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Lawn Magic
06-15-2003, 05:13 PM
Our season started early this year, actually on Feb. 14 with a terrible ice storm here in Kentucky. But, other's misfortune helped us make-up from a season cut-short last year with an early freeze and snow in Nov. Usually we work up to xmas eve with leaf removal.
After the ice storm, we quickly put together a five man crew for storm damage clean-ups and subcontracted alot of tree service, bucket trucks, chippers, tree climbers, etc. They came in from several states. We produced half of last years total revenue in the first 8 wks with referal fees and doing all the ground work from dawn till dark.
All the rain here is hurting us right now. This yr's rainfall is ahead of last yr (2nd 150 yr record in a row) On the bright side, it is allowing me to catch up on bookkeeping and developing a better accounting system. The down-side is we lost 6 clients who were unhappy with our frequency**a few that fell between the cracks in our schedule. (I should say what schedule?) We are postponing 4 remaining lawn renovations until fall because it has been too wet to run the machines and too risky to seed this late in the season.
I would appreciate hearing how your season is going so far...

Partime Mower
06-15-2003, 10:03 PM
This year it's been raining alot and I have had to postpone a lot of weekly accounts. I wish I could charge based on grass height and then I wouldn't mind so much but I can't. So I guess it's just something to live with. Some years it rains alot, some years you have no rain and wish you did cause the lawns die. So maybe at least this year I won't be blamed for a dried up lawn that I didn't cause.

Lawn Magic
06-15-2003, 10:12 PM
We do charge extra when the grass is high. (50% more 6-8", double 8-10", taller, by the hour only). I explain this to customers when they sign up for service. One, weather is not controllable on our part. Two, those trying to save by only cutting every two weeks when it needs it once a week they pay the same if it was done once a week. They might as well have it look good all the time (if there is a dry spell, we dont cut anybody if it doesnt need it.)

Yardboy
06-16-2003, 01:13 AM
do then bill your clients on a monthly contract? or you just change them per cut based on grass height?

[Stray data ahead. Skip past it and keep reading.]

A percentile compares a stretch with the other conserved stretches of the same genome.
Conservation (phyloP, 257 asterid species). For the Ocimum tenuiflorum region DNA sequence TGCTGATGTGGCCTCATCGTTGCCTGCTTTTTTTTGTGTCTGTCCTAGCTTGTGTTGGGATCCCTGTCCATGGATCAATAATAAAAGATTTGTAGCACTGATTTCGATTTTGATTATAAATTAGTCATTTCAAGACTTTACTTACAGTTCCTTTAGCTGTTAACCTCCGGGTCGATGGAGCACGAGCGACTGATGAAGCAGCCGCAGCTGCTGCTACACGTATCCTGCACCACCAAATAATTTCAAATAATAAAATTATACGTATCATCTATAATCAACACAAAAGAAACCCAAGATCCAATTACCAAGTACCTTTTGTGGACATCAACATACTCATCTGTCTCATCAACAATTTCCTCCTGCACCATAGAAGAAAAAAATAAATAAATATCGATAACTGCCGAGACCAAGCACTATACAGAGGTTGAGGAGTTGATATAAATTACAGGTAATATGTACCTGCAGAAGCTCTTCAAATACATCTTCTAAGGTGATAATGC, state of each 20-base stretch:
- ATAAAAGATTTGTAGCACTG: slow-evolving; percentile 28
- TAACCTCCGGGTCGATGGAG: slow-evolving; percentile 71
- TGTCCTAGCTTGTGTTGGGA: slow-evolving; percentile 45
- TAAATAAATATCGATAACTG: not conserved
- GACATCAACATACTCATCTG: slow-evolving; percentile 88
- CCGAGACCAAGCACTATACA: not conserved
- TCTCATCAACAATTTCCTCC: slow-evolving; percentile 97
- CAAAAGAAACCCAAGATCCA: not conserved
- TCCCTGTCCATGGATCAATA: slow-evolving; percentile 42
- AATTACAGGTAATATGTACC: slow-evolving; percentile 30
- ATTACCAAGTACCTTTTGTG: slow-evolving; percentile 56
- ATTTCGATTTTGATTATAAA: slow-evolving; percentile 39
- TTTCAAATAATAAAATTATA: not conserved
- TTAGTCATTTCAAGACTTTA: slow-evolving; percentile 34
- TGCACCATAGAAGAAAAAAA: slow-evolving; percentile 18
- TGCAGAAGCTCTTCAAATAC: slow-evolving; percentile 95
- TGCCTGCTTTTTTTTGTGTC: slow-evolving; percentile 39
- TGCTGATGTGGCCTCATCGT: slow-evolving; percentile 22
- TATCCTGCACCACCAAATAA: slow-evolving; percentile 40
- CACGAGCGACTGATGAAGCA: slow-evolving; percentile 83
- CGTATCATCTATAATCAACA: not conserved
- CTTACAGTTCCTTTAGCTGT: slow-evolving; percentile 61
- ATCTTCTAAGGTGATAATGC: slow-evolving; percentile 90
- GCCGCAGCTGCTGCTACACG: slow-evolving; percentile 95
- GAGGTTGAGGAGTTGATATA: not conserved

Lawn Magic
06-16-2003, 01:29 AM
For mowing, I have a regular price for each customer per cut. I also have an item set up called Extra Mowing. I put in the extra amount at 50% or 100%. Some first time cuts are up to 2 ft tall. I only do those by the hour. The rates depend on the equipment we use (each has a seperate houly price on the invoice). As long as your upfront with the customers on the services you provide and your policies, you wont have a problem**except the one who want to take advantage.

Lawn Magic
06-16-2003, 03:39 PM
Dang, rained out again. Back in the office for other work. What is going on with this weather. (at least we got the remaining jobs done from last week and they werent too terribly tall**-YET. Flash flood warnings for Kentucky.

Lawn Butler
06-16-2003, 04:27 PM
When you get a new customer, do you have them sign a contract that spells out for them your policies on mowing or do you just tell them in the beginning and then that's it?

Lawn Magic
06-16-2003, 05:34 PM
When I meet with a new customer, I discuss the various services we provide and what they can expect from us. For each of *the services they want, I explain how those services are priced. Normal height, for grass cutting, what the charge is if we mow more than one time with tall grass, hourly or by bag for leaf removal, etc. I also explain the why's for pricing as we do. If it is in anyway from our neglect, I would not assess an additional charge for extra mowing. Commercial accounts with an annual contract are a different case. These are priced with average cutting times throughout the year, with a risk factor included.